The Rock: I think there are a lot of similarities over all the entertainment industry, period. There’s a seedy underbelly to the movie business, to the music business as well. I wasn’t that familiar with the music, or at least that side of it. Speaking to John Travolta over the months of us filming, as well as Andre (3000), knowing a lot of musicians, it’s a pretty accurate depiction of what goes on. We made it funny, we poked fun at it, but the reality of it is true.
Question: We were glad to see that you still raise the eyebrow.
The Rock: If there’s a way, I’ll do it. That was one of the great things to me too. I love self-deprecating humour. I’ve always been a big fan of that, and to have that joke run through the movie – look, I’ve got talent! I thought that was a great joke too. But no, if there’s another creative way to throw that in there to make fun of myself, sure.
Question: Have you ever sung before like in this film?
The Rock: Certainly not in movies. I drive my family and my friends crazy every time (I sing). I think I’m going to win a Grammy or something like that. I sat down with Gary and told him ‘What if he wants to sing?’ And he says: ‘Well, what do you think he would sing? Like R and B?’ ‘No, he’s an artist and he may have an old soul. He might like to sing – Loretta Lynn.’ I came up with that because one of my favourite movies is Coal Miner’s Daughter . . . so I thought, ‘You Ain’t Woman Enough’ made sense, a gay man singing to another gay man (laughter drowns him out)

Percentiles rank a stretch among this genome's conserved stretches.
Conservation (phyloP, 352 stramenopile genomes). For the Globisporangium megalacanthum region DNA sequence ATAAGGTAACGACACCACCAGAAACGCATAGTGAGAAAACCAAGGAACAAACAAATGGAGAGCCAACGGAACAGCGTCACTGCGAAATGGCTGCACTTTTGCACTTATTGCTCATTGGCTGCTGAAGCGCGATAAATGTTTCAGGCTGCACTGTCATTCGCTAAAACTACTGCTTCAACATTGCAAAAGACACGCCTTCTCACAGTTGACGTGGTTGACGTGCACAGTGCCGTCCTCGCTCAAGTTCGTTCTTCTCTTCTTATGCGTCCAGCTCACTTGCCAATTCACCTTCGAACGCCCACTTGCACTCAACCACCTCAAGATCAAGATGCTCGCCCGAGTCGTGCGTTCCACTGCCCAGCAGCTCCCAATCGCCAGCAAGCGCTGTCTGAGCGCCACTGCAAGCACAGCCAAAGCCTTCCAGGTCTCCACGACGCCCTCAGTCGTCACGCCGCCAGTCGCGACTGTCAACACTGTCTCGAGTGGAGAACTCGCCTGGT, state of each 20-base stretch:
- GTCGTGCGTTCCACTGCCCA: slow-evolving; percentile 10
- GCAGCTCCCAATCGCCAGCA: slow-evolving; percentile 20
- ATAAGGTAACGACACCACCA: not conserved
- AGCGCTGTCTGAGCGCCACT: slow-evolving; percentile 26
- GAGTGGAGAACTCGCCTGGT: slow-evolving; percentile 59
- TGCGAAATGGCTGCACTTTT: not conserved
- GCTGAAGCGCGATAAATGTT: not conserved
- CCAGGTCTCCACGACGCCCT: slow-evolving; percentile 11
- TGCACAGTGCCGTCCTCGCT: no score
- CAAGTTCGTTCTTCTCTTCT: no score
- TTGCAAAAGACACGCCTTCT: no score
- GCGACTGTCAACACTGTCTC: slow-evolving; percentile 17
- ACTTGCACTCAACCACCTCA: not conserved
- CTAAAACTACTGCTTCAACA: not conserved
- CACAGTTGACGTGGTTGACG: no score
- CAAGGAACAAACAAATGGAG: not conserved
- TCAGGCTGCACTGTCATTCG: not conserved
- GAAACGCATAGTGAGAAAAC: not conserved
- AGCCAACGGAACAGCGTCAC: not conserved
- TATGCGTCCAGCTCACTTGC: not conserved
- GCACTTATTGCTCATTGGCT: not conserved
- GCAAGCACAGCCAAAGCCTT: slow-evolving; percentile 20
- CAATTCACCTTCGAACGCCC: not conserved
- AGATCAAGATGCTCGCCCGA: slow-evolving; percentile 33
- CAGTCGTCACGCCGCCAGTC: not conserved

Question: And the wild native dance at the end?
The Rock: Elliot is now completely out and free living his dream on stage for millions of people. He would do his customary Samoan slap dance. I called my cousins from Hawaii who are professional dancers. They were there with me. They came up, and we recorded that number. It was so exciting. Of course Elliot doesn’t want to leave the stage.
Question: What is the craziest thing you did to get noticed in Hollywood?
The Rock: I don’t have any of those kinds of stories. I was really very lucky. After I finished my football career, I got into professional wrestling. It was fortunate that because of wrestling and being on that stage of live television for four hours every week (I was known). It wasn’t like all of a sudden.
Question: Who is the coolest person you know?
The Rock: Ah, I would say the coolest person I worked with on the show would be Travolta. He’s timeless. You’ll see him… he’ll breeze into the room, and he’ll saunter, and he’s just cool.